Vogue Portugal recently landed in hot water because of one of the covers associated with their upcoming mental health issue. The cover, shown below, showed a model crouched in a tub with women dressed as nurses pouring water over her. The nurses were actually the model’s mother and grandmother, and the photo was meant to offer the historical perspective of life in a mental institution.
The problem is that life in institutions wasn’t pleasant, and it definitely wasn’t fashionable. While it is important to know and understand how mental healthcare has evolved, that does not mean we glorify those disturbing times but putting them on fashion magazine covers. Fortunately, the magazine recently decided to pull the cover and apologized for any offense they had accidentally caused.
This is good news, and it demonstrates the positive impacts that can be generated through public backlash and sustained pressure. Indeed, the fact that so many felt strong enough to push back against the cover shows how far we have come. Yet the fact that the cover was made in the first place demonstrates how far we still have to go.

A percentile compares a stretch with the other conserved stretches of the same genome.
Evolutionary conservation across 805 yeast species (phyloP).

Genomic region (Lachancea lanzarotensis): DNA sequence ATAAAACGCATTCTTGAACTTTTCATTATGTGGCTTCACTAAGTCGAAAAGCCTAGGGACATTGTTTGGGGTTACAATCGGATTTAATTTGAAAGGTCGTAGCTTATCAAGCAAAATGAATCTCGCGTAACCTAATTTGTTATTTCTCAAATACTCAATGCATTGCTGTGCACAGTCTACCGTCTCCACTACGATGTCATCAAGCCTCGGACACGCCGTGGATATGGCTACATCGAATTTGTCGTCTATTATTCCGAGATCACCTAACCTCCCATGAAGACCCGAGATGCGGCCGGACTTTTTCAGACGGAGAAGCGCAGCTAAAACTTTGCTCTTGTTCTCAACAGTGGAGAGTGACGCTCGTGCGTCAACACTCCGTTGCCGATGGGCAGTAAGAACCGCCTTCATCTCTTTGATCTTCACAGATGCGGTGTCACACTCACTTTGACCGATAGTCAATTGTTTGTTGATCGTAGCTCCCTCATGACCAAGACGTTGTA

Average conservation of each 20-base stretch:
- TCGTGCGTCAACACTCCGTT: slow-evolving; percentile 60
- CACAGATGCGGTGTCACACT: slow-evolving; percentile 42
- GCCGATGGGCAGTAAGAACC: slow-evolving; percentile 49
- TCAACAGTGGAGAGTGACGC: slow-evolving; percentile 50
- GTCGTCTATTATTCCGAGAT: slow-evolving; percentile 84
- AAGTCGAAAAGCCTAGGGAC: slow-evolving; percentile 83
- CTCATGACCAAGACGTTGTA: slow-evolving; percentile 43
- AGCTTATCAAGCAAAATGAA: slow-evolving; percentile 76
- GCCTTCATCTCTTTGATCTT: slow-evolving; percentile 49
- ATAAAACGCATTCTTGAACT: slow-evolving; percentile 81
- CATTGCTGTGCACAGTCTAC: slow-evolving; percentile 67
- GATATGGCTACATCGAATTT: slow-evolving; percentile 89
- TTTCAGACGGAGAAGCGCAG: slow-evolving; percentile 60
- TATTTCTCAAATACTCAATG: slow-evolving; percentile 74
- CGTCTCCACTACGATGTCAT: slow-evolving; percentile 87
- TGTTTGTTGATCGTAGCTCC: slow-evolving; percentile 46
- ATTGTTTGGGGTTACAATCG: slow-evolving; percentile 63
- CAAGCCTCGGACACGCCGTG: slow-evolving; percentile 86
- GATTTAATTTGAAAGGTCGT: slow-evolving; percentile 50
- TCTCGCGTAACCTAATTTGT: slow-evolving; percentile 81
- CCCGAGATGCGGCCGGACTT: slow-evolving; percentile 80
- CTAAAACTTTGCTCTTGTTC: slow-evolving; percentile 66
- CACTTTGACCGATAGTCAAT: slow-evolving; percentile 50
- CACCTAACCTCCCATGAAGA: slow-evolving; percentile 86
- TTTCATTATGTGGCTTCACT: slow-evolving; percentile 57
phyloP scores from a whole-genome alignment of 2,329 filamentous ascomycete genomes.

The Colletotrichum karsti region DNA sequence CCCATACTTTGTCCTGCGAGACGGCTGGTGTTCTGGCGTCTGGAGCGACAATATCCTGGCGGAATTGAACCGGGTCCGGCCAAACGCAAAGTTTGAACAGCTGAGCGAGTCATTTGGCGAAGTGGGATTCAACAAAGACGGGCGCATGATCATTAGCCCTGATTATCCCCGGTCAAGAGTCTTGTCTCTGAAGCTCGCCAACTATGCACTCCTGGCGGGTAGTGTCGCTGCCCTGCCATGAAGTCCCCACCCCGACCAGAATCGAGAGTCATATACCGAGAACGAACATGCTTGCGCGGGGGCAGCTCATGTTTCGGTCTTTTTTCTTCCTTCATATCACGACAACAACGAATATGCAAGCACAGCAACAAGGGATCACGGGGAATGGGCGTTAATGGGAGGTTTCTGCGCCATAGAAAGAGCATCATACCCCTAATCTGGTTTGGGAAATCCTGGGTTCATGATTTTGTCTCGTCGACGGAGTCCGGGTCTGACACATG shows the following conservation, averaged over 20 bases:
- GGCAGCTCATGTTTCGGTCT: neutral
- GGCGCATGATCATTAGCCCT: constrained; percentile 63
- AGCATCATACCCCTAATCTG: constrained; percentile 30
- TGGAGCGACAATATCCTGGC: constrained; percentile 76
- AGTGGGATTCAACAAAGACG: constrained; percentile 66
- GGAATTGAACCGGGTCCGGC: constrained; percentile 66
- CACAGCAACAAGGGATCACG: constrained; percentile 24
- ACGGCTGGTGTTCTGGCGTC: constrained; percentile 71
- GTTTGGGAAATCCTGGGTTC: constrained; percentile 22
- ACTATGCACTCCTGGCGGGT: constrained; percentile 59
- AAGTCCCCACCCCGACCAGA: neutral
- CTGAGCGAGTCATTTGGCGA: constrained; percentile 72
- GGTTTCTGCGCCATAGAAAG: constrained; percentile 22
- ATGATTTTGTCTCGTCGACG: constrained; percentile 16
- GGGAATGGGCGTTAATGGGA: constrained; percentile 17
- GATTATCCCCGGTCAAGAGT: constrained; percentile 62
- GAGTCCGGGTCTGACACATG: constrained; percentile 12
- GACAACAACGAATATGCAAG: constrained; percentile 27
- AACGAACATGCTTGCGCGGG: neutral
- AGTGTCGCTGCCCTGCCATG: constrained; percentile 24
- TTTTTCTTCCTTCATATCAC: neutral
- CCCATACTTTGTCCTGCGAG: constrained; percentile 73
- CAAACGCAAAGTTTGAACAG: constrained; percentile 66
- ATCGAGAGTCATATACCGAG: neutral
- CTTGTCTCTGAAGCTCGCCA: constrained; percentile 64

The other unfortunate issue I have with this issue is that it is called “The Madness Issue.” Mental illness is not madness, and it fuels the stigma surrounding mental illness to call it madness. While a colleague of mine suggested it might be a translation issue, since it is a Portuguese magazine but is printed in English. And while that might be true, the magazine still should have had someone check the title. Because while the magazine should be commended for dedicating an issue to mental health, calling it the madness issue and including negative portrayals, like the controversial cover mentioned above, will only fuel the stigma surrounding mental illness rather than ending it.
We all must work to end the unfortunate stigma that surrounds mental illness. Sometimes that includes pushing back on media depictions that are in poor taste. Other times it means educating the people in our lives that mental illness may have demons, but that doesn’t mean we become monsters. Just as with any medical condition, mental illness does not define those of us who battle the demons day in and day out. And though these dark tales need to be told, that doesn’t make them fashionable, and what Vogue Portugal did, at least in my opinion, wasn’t fashionable at all.